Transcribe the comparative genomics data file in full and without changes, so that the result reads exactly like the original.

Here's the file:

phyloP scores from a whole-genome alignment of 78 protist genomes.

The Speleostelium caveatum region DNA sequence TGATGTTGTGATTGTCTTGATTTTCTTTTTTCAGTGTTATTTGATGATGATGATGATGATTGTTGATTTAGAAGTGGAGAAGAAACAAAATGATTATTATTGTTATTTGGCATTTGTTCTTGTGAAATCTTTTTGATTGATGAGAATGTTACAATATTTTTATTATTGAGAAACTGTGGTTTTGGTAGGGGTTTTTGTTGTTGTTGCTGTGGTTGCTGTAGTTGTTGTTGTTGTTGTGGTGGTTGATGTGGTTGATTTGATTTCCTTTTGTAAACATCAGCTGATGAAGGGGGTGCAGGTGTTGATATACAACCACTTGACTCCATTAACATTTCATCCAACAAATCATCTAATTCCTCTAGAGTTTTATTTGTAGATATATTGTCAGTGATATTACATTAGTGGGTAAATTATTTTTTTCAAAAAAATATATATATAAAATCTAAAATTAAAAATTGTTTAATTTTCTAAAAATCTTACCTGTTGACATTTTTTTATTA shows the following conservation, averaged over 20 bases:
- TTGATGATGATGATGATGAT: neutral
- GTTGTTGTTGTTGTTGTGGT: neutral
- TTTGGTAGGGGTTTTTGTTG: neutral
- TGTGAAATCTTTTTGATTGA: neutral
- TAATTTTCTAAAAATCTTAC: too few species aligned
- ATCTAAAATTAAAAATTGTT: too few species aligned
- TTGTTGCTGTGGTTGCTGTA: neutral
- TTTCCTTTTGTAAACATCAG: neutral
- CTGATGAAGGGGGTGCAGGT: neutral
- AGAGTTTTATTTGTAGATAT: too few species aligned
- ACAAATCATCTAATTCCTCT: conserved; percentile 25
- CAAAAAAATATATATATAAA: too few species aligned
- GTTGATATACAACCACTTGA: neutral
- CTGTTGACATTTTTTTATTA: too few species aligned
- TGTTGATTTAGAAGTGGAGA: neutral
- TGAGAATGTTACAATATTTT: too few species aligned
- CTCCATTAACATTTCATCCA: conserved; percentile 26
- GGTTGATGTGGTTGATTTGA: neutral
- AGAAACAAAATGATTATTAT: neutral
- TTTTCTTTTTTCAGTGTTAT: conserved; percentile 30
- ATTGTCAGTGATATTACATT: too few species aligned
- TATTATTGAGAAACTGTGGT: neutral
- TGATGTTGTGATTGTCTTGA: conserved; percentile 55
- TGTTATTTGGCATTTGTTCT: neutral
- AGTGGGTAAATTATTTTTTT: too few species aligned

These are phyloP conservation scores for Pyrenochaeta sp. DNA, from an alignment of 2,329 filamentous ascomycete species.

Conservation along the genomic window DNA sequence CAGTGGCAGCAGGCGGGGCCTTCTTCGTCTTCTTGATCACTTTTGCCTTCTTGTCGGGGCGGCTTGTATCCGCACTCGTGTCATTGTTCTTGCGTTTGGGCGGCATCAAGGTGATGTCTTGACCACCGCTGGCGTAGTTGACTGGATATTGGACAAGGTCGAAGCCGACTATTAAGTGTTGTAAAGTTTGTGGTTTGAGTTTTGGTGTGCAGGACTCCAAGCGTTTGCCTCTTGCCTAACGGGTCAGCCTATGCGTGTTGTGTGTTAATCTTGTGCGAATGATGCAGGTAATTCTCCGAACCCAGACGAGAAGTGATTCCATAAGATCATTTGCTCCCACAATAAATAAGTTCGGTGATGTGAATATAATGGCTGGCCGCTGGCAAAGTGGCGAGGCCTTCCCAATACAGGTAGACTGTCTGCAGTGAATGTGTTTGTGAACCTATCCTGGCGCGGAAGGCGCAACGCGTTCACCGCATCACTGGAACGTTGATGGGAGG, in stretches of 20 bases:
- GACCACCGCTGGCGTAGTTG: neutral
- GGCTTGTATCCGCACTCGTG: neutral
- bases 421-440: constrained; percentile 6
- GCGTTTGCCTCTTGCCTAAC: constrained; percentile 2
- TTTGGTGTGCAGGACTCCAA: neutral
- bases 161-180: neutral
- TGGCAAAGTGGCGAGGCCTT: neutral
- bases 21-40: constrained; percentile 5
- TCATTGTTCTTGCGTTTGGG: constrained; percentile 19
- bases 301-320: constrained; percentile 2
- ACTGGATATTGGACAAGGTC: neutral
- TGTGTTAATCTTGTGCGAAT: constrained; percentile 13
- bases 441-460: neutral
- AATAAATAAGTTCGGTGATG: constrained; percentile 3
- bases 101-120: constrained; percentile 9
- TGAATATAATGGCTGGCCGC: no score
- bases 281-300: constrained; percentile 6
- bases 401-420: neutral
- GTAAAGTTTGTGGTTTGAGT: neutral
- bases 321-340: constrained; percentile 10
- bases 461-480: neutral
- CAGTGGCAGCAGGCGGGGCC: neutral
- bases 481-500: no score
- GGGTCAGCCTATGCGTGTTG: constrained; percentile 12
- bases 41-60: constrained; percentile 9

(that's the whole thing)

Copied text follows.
phyloP scores from a whole-genome alignment of 78 protist genomes.

The Speleostelium caveatum region DNA sequence TGATGTTGTGATTGTCTTGATTTTCTTTTTTCAGTGTTATTTGATGATGATGATGATGATTGTTGATTTAGAAGTGGAGAAGAAACAAAATGATTATTATTGTTATTTGGCATTTGTTCTTGTGAAATCTTTTTGATTGATGAGAATGTTACAATATTTTTATTATTGAGAAACTGTGGTTTTGGTAGGGGTTTTTGTTGTTGTTGCTGTGGTTGCTGTAGTTGTTGTTGTTGTTGTGGTGGTTGATGTGGTTGATTTGATTTCCTTTTGTAAACATCAGCTGATGAAGGGGGTGCAGGTGTTGATATACAACCACTTGACTCCATTAACATTTCATCCAACAAATCATCTAATTCCTCTAGAGTTTTATTTGTAGATATATTGTCAGTGATATTACATTAGTGGGTAAATTATTTTTTTCAAAAAAATATATATATAAAATCTAAAATTAAAAATTGTTTAATTTTCTAAAAATCTTACCTGTTGACATTTTTTTATTA shows the following conservation, averaged over 20 bases:
- TTGATGATGATGATGATGAT: neutral
- GTTGTTGTTGTTGTTGTGGT: neutral
- TTTGGTAGGGGTTTTTGTTG: neutral
- TGTGAAATCTTTTTGATTGA: neutral
- TAATTTTCTAAAAATCTTAC: too few species aligned
- ATCTAAAATTAAAAATTGTT: too few species aligned
- TTGTTGCTGTGGTTGCTGTA: neutral
- TTTCCTTTTGTAAACATCAG: neutral
- CTGATGAAGGGGGTGCAGGT: neutral
- AGAGTTTTATTTGTAGATAT: too few species aligned
- ACAAATCATCTAATTCCTCT: conserved; percentile 25
- CAAAAAAATATATATATAAA: too few species aligned
- GTTGATATACAACCACTTGA: neutral
- CTGTTGACATTTTTTTATTA: too few species aligned
- TGTTGATTTAGAAGTGGAGA: neutral
- TGAGAATGTTACAATATTTT: too few species aligned
- CTCCATTAACATTTCATCCA: conserved; percentile 26
- GGTTGATGTGGTTGATTTGA: neutral
- AGAAACAAAATGATTATTAT: neutral
- TTTTCTTTTTTCAGTGTTAT: conserved; percentile 30
- ATTGTCAGTGATATTACATT: too few species aligned
- TATTATTGAGAAACTGTGGT: neutral
- TGATGTTGTGATTGTCTTGA: conserved; percentile 55
- TGTTATTTGGCATTTGTTCT: neutral
- AGTGGGTAAATTATTTTTTT: too few species aligned

These are phyloP conservation scores for Pyrenochaeta sp. DNA, from an alignment of 2,329 filamentous ascomycete species.

Conservation along the genomic window DNA sequence CAGTGGCAGCAGGCGGGGCCTTCTTCGTCTTCTTGATCACTTTTGCCTTCTTGTCGGGGCGGCTTGTATCCGCACTCGTGTCATTGTTCTTGCGTTTGGGCGGCATCAAGGTGATGTCTTGACCACCGCTGGCGTAGTTGACTGGATATTGGACAAGGTCGAAGCCGACTATTAAGTGTTGTAAAGTTTGTGGTTTGAGTTTTGGTGTGCAGGACTCCAAGCGTTTGCCTCTTGCCTAACGGGTCAGCCTATGCGTGTTGTGTGTTAATCTTGTGCGAATGATGCAGGTAATTCTCCGAACCCAGACGAGAAGTGATTCCATAAGATCATTTGCTCCCACAATAAATAAGTTCGGTGATGTGAATATAATGGCTGGCCGCTGGCAAAGTGGCGAGGCCTTCCCAATACAGGTAGACTGTCTGCAGTGAATGTGTTTGTGAACCTATCCTGGCGCGGAAGGCGCAACGCGTTCACCGCATCACTGGAACGTTGATGGGAGG, in stretches of 20 bases:
- GACCACCGCTGGCGTAGTTG: neutral
- GGCTTGTATCCGCACTCGTG: neutral
- bases 421-440: constrained; percentile 6
- GCGTTTGCCTCTTGCCTAAC: constrained; percentile 2
- TTTGGTGTGCAGGACTCCAA: neutral
- bases 161-180: neutral
- TGGCAAAGTGGCGAGGCCTT: neutral
- bases 21-40: constrained; percentile 5
- TCATTGTTCTTGCGTTTGGG: constrained; percentile 19
- bases 301-320: constrained; percentile 2
- ACTGGATATTGGACAAGGTC: neutral
- TGTGTTAATCTTGTGCGAAT: constrained; percentile 13
- bases 441-460: neutral
- AATAAATAAGTTCGGTGATG: constrained; percentile 3
- bases 101-120: constrained; percentile 9
- TGAATATAATGGCTGGCCGC: no score
- bases 281-300: constrained; percentile 6
- bases 401-420: neutral
- GTAAAGTTTGTGGTTTGAGT: neutral
- bases 321-340: constrained; percentile 10
- bases 461-480: neutral
- CAGTGGCAGCAGGCGGGGCC: neutral
- bases 481-500: no score
- GGGTCAGCCTATGCGTGTTG: constrained; percentile 12
- bases 41-60: constrained; percentile 9